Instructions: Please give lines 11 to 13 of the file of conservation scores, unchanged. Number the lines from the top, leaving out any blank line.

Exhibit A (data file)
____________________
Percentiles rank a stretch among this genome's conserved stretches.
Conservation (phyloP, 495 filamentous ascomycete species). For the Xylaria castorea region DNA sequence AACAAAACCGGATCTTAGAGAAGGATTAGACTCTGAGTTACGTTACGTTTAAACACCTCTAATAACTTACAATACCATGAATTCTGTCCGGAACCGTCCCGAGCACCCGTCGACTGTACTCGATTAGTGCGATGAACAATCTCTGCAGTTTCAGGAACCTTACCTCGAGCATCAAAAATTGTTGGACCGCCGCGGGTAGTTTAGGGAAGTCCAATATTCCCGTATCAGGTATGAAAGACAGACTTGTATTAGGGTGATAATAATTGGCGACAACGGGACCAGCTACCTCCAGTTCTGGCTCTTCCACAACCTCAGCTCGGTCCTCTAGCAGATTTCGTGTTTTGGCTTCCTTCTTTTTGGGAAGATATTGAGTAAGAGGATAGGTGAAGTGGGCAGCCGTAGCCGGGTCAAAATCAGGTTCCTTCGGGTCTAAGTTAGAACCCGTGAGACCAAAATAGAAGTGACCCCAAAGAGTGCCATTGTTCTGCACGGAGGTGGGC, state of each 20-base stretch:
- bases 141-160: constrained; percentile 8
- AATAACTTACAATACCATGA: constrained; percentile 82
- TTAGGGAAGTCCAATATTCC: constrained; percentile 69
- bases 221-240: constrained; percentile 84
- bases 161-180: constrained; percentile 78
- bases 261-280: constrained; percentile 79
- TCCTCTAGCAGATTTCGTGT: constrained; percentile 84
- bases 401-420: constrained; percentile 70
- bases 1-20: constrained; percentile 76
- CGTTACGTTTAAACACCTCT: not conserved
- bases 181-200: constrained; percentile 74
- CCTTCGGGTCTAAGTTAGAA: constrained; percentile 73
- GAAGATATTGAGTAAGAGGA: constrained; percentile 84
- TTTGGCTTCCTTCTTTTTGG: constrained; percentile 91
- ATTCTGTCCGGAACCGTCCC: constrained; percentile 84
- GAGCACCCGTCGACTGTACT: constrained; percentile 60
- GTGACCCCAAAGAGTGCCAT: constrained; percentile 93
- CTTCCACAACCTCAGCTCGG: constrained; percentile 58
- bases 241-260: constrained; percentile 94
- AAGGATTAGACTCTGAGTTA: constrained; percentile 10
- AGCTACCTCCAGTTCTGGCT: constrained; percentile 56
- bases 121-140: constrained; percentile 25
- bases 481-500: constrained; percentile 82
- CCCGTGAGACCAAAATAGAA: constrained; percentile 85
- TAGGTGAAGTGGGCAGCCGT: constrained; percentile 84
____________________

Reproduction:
- bases 1-20: constrained; percentile 76
- CGTTACGTTTAAACACCTCT: not conserved
- bases 181-200: constrained; percentile 74